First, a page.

A post-Brexit bonanza eludes both the City and the EU, and the UK will in the medium term be four per cent poorer than if it had stayed in the EU, according to the independent Office for Budget Responsibility. This is set to knock £80bn off the UK’s gross domestic product and about £40bn off exchequer receipts.

The promised benefits of Brexit have, hardly unsurprisingly, failed to materialise six years after the Leave vote, while new border controls have hampered trade and been blamed for contributing to travel chaos at the port of Dover.

The gift of Brexit just keeps on giving, but not in the way those advocating Leave vowed would happen.

Alex Orr, Edinburgh.


IN her letter (July 26) accusing the SNP of hypocrisy over the Supreme Court case regarding an independence referendum, Jill Stephenson seems to misunderstand the separation of powers doctrine.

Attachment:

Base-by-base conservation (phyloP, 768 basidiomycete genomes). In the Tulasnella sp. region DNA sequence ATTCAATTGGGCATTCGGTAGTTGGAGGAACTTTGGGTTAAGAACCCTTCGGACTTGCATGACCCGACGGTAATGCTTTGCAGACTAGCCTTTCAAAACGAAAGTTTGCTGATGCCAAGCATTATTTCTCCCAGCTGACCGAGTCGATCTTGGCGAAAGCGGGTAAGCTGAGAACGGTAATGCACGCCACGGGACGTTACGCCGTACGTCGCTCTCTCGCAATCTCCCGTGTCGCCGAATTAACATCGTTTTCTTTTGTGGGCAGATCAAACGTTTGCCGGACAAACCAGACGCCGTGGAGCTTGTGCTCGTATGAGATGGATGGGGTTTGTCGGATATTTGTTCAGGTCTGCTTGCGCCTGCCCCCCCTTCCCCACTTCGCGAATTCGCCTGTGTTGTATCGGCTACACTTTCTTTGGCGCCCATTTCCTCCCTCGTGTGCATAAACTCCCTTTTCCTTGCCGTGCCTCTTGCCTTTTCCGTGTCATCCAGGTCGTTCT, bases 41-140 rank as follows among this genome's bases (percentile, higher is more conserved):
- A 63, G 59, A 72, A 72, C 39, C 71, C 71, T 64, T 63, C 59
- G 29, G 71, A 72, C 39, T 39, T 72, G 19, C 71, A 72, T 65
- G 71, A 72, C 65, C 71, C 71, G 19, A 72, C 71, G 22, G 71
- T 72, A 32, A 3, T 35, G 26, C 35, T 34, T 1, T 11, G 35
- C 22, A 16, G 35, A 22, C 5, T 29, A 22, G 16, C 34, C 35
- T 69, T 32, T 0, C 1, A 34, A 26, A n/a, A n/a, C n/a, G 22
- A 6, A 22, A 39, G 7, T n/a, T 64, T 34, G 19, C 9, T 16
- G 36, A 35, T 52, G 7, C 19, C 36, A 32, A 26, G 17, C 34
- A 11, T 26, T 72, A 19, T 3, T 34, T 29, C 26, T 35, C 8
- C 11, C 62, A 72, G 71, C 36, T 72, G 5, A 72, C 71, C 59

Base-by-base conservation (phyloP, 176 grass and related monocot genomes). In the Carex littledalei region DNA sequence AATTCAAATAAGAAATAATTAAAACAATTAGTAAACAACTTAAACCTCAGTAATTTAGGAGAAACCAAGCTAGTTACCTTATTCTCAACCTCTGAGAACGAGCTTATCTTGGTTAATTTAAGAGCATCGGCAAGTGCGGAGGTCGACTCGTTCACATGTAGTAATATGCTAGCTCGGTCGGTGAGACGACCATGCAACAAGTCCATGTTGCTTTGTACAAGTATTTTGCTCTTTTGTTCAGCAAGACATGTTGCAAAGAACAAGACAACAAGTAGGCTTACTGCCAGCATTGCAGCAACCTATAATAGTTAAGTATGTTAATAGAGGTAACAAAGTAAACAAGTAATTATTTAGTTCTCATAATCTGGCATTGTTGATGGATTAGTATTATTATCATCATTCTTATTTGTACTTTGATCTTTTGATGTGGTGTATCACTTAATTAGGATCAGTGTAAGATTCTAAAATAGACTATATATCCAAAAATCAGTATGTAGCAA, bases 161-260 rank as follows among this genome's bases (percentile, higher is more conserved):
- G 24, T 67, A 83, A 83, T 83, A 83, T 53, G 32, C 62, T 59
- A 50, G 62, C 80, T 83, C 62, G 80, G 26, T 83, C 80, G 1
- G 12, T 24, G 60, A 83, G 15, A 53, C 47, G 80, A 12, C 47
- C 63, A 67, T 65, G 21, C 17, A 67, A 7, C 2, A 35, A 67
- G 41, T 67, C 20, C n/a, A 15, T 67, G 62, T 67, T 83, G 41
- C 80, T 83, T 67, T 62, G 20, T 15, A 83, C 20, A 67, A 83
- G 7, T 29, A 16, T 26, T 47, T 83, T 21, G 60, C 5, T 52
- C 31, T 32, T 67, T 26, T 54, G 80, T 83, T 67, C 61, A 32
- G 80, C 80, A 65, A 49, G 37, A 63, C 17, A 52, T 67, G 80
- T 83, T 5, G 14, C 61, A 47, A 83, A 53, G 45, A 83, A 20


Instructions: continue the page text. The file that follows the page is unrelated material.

The Lord Advocate is the Scottish Government’s legal adviser and as such does not and cannot assume a political role in offering advice, whether to the Scottish Government or to the Supreme Court. Her remit is to argue whether an advisory referendum is legally permissible within the terms of the Scotland Act without prior permission being required from Westminster.

In 1994 Strathclyde Region held an advisory referendum amongst its residents on water privatisation which was not opposed by Westminster. So there is a legal precedent for an advisory referendum to be held within a region of the UK without the need to obtain the consent of the UK Government beforehand.

However, there is also a political dimension which the Supreme Court has to embrace given that a referendum also encompasses the rights of the citizens as expressed via a democratically elected parliament at Holyrood or by individual or interested parties. The SNP as well as any other party is therefore entitled to make a political representation to the court to argue for or against the democratic mandate in a way that the Lord Advocate cannot.

Robert Menzies, Falkirk.